Nigel Farage and Richard Tice launch anti-lockdown Reform Party


Nouse examines the radical proposals of the Reform Party and scrutinises its backing for the Great Barrington Declaration

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Image by Gabor Kovacs

By James Fraser-Abbott

In an attempt to bring the Brexit Party back from the brink of irrelevance, Nigel Farage and deputy chairman Richard Tice have decided to take the populist movement in a new direction, with party officials stating that it is now "time to re-direct our energies." With the near conclusion of Britain’s transition period with the European Union, the proposed Reform Party is eager to tackle those more salient political issues such as the economic and social impact of the renewed national lockdown restrictions.

The former UKIP leader claims emphatically that “the people” should have a say on the continuation of such punitive regulations, that the lockdown’s socio-economic costs are not to be blindly accepted. Mr Farage has consistently refuted any notion that the only effective course of action is to hide away from the virus. Instead, he insists that the nationwide lockdown should be a political choice.

Mirroring Donald Trump’s rhetoric prior to the presidential election, the Reform Party is determined to downplay the severity of the virus and seeks to adopt the provisions within the Great Barrington Declaration, largely advocating for a herd immunity approach. It has been quoted by Sky News that the prominent letter had been signed by 15,000 scientists, that by replicating Sweden’s measures the United Kingdom can move forward whilst also coming to grips with Covid-19’s permanence. This has been hotly contested by 80 other researchers in an open letter to an International Scientific Journal called Lancet, stating that “herd immunity was a dangerous fallacy unsupported by scientific evidence.”

Beyond Covid-19, the rebranded Brexit party aims to widen its scope of policy, shifting from a single-issue party to having a plethora of aims focusing fundamentally on reform-ing the electoral system and the governments institutional arrangements. The key areas that Mr Farage wishes to aim his attacks at are the House of Lords, the first-past-the-post electoral system, Law and Order and Immigration, all the while keeping one eye peeled at Johnson’s handling of the Brexit negotiations.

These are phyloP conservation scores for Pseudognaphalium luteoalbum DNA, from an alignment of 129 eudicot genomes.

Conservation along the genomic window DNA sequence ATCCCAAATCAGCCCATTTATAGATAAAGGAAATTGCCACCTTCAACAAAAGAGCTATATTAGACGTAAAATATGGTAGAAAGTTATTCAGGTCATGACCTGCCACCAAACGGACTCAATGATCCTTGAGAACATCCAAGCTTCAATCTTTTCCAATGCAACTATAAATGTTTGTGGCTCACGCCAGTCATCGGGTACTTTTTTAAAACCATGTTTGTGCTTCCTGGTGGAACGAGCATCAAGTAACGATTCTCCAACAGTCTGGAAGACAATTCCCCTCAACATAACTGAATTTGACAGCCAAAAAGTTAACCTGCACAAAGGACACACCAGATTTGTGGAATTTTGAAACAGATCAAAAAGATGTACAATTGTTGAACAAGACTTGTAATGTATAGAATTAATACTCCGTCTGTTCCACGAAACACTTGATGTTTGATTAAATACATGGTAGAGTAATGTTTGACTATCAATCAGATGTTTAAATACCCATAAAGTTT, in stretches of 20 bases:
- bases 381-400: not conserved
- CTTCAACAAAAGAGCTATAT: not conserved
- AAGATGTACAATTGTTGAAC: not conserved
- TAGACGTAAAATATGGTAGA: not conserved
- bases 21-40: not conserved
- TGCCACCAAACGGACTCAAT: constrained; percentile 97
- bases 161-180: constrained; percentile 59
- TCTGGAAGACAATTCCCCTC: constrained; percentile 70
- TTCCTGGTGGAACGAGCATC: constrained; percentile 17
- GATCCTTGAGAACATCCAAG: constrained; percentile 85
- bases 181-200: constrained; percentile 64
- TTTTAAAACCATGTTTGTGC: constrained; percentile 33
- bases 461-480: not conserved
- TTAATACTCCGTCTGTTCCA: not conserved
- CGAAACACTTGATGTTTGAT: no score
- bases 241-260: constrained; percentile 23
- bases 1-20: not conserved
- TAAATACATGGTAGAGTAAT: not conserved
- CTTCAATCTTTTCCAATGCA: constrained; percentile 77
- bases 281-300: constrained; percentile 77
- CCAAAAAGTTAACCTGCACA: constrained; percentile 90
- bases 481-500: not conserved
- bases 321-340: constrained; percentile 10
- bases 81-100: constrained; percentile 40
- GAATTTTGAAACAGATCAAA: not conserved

During the Summer, Nigel Farage was trotting the right-wing media circuit, challenging wherever he could the Home Office’s handling of the increasing illegal migrant crossings in the English-channel and its failure also to curb mass Black Lives Matter protests which were at the time in breach of former Covid restrictions.  Profiting on the previous months of inflamed racial tensions, it is arguable that the Reform party’s focus on law and order and bringing an end to lockdown has again brought Farage’s movement nudging ever closer into the hands of far-right conspiracists and those on a cultural war path.

Farage’s entrepreneurial ventures in securing the growing online anti-woke-ist movement is especially prominent in the attendance of Laurence Fox to Richard Tice’s anti-lockdown Remembrance protest on Sunday, whom also in previous months had decided to launch his own brand-new political party dubbed “Reclaim”, aspiring to restore British values and heritage within the entertainment industry and public bodies.

While it is certain that the newly rebranded Reform Party will gain traction to those dissatisfied with the implications of an autumnal lockdown, the scope of electoral success is very marginal. Even at the height of the Brexit party’s popularity, in the 2019 General election it had only achieved two per cent of the vote and not a single Member of Parliament was elected. With the support-base from abroad and domestically waning, especially in the onset of the Presidential election, it is expected that the party will attract a very niche following much like UKIP in its final days of Farage’s leadership.

With very eye-catching proposals, such as abolishing the House of Lords and implementing a proportional-representation electoral system, the party seeks to rid parliament of tools for political ‘cronyism’, denouncing Boris Johnson’s promotion of his own brother to the Upper chamber. The party also wants to challenge the electoral system which denied them seats in the last election. Taking to the streets in next year’s local elections, Mr Farage aims to field candidates for the London assembly and the England and Wales council elections. It is however no surprise that many former party affiliates are again crossing the floor to other political movements, capitulating to the demise of the Brexit movement in the final rounds of trade deal negotiations. This is seen mostly notably in the resignation of Mark Reckless from the Brexit party in order to join the Abolish the Assembly Party in Wales, with former Brexit Party associates David Rowlands and Mandy Jones leaving to join the Independent Alliance for Reform.

In a desperate enterprise to revive the Brexit party’s following through the guise of an anti-lockdown movement, Farage may have accidentally dug his own grave. While much could have been gained in advocating a distinct path for Britain post-Brexit, many former supporters are dismayed by his Covid-19 stance with as much as 72 per cent of British adults (according to The Guardian) supporting a second lockdown.